Practical Steps to Mitigate Corruption Risks in Hiring

About the Authors:

Margaret Cassidy is founder and principal at Cassidy Law and provides legal counsel to businesses on the legal, ethical, and compliance risks of working with foreign, federal, state, and local governments so they are better able to be profitable and reputable corporate citizens. She has counseled business leaders; executed risk assessments; conducted internal investigations; and assisted clients with mergers, acquisitions, third party due diligence, and crisis management on matters related to corruption, money laundering, fraud, international trade, the False Claims Act, political law, ethics, and government procurement.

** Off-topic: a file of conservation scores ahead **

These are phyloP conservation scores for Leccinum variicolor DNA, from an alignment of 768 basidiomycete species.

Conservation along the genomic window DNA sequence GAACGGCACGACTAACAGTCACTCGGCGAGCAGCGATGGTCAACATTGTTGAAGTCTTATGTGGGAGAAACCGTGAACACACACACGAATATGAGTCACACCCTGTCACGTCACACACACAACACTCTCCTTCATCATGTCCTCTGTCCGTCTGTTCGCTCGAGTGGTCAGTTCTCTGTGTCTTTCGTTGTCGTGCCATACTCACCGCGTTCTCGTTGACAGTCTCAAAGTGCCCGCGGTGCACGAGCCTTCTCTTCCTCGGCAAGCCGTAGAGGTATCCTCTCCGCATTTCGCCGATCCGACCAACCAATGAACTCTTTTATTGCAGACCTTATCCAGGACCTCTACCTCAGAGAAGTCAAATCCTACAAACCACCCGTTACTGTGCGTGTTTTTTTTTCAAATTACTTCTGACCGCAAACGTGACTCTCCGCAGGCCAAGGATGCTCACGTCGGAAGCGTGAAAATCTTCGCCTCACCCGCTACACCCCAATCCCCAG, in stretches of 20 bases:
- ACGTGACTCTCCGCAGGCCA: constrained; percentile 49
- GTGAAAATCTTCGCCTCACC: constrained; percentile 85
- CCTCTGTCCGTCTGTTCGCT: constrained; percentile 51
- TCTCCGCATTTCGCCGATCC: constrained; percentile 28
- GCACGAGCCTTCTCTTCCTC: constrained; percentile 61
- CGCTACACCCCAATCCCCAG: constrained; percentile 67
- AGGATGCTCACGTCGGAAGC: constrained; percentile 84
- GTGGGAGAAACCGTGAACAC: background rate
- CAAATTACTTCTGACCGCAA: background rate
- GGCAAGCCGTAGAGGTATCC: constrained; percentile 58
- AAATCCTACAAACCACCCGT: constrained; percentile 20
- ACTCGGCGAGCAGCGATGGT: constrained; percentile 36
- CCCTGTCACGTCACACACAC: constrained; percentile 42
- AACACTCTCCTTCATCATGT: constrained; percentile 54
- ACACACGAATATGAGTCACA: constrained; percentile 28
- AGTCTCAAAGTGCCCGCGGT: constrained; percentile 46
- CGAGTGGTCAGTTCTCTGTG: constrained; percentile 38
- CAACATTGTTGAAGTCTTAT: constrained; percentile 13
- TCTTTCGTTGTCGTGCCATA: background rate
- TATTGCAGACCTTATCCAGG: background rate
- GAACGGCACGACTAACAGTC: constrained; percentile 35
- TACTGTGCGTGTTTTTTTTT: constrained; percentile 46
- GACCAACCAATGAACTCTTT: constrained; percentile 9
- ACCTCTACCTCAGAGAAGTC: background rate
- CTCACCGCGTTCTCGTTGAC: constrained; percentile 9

Bradley McAllister is a May 2016 graduate of the University of Pittsburgh School of Law, where he completed a concentration in energy and environmental law and served as a member of the University of Pittsburgh Journal of Technology Law and Policy. In fall 2015, he participated in the U.S. Securities and Exchange Commission’s Student Honors Program where he worked as an extern in the Foreign Corrupt Practices Act unit within the Division of Enforcement in Washington, DC. During law school, he completed an internship in Alcoa’s Ethics and Compliance unit in Pittsburgh, Pennsylvania. In summer 2014, he worked as an extern for the Pennsylvania Office of General Counsel in the Department of Environmental Protection in Harrisburg, Pennsylvania. Mr. McAllister holds a BS in business administration and a BA in politics from Washington and Lee University.